911 operator: “911, what is the address of your emergency?”
Male: “I’m being attacked! Help!”
911 operator: “Sir, what is your address?”
Male: “Who are you? Why are you calling me?”
911 operator: “What is your address sir?”
Male: “Why are you calling me? I’ll kill you!” Disconnects.
Calls like these, and variations of, happen very frequently in a 911 call center. We will say that this caller was calling from a home address, so we were able to put in the address and a welfare check on this person. It was obvious that the person was emotionally disturbed. Officers need to take very special precautions when approaching people that are in an altered state of reality.
The first reminder is to always gather as much information as possible about the person that you are going to be contacting. Check history of the phone number, the address, and the person (if you have their information). Sometimes they will have an in-house record with a note attached explaining what you are going to be dealing with.
The second reminder is to never let your guard down. Always be aware of the person you are speaking with, their actions, and their surroundings. Research different behaviors of different illnesses so that you can be on the look-out for possible signs of danger or agitation. It’s easier to keep your guard up out in public, but follow your instinct even in hospitals. If you feel they are a danger to themselves and others, stand your ground as far as keeping them in handcuffs or restrained in some way. There have been many cases where handcuffs were removed and the emotionally disturbed person attacked.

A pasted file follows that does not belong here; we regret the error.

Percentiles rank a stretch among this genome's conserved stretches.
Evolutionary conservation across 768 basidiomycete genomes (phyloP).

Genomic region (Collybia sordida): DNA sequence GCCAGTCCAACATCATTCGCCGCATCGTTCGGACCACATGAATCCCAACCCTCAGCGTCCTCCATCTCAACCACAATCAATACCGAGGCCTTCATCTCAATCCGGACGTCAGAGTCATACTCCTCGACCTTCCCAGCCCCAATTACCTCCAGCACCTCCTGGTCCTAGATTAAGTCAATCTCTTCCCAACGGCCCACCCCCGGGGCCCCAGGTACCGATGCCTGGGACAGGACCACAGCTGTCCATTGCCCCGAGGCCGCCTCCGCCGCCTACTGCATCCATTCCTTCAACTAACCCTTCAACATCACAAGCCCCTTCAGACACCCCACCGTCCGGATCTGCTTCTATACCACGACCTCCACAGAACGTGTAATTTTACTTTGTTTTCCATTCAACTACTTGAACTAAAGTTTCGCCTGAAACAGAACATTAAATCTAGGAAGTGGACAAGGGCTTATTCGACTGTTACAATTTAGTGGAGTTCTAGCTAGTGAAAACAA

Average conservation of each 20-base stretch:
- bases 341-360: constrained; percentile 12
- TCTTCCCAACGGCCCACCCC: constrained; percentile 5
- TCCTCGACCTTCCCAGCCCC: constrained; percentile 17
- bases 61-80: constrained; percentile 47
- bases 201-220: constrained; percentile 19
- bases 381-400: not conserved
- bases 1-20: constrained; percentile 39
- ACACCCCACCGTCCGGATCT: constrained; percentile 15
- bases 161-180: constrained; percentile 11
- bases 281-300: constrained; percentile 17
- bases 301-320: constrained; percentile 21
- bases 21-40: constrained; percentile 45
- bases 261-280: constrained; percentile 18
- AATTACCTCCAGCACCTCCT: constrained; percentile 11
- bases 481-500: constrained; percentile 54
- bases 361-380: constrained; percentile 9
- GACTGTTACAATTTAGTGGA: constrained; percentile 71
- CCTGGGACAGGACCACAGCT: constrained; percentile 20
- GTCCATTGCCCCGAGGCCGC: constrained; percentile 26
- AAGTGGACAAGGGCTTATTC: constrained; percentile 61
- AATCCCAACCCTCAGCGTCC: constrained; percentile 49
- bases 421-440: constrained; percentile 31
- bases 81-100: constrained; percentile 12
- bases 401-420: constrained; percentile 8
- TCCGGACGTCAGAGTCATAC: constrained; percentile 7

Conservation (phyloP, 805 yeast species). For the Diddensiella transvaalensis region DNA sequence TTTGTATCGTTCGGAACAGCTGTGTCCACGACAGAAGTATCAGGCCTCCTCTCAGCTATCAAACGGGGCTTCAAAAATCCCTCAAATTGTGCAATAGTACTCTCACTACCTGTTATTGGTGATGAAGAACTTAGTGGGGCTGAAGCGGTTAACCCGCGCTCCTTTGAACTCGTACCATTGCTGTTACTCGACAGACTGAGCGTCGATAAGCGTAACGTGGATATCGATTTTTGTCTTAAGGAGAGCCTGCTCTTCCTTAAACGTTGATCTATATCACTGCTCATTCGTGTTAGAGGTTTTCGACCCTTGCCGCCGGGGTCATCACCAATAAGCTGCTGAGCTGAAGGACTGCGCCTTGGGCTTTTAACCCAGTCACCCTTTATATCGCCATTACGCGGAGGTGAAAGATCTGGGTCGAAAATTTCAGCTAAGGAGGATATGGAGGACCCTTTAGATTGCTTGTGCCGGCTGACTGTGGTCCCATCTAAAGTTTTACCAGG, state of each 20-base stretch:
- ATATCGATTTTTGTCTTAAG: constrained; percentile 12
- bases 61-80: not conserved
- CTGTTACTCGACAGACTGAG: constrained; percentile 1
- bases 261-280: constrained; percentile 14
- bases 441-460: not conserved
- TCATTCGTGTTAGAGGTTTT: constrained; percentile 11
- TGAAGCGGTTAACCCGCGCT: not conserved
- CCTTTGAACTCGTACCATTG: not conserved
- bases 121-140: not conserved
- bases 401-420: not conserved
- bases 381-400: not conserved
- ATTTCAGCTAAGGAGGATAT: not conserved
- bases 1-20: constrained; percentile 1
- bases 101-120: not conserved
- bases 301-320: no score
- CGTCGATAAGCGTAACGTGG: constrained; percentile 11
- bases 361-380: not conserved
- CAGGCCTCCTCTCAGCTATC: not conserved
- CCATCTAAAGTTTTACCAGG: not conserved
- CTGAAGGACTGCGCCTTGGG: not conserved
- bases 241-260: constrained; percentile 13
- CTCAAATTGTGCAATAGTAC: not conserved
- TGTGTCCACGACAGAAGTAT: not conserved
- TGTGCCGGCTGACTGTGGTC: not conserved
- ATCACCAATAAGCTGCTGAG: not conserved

The third reminder is to be very patient. It may take longer to resolve the issues at hand, but patience will go a long way in helping an emotionally disturbed person. Always use comforting and calm language. Don’t make sudden movements. The person may have an altered reality to what is going on, and sudden or aggressive movements could trigger them, leading to a higher chance of injury to someone in the vicinity.
The fourth and last reminder is to always go into a situation without any preconceived notions. When you arrive, you may be greeted by a tiny old lady. You may let your guard down because you are a huge man. This could be a costly mistake. Little old ladies can still be swift with a gun or knife or other weapon. Someone in an altered state of mind can also be very strong, stronger than you would expect. Approach each situation as if your life is on the line (this should be the case for all situations you respond to as a police officer).
Emotionally disturbed people and mental health are a misunderstood branch of health in this country. By outfitting yourself with knowledge, and accepting that this is some people’s reality, will allow you to empathize with these people, as well as work towards getting them the help they need.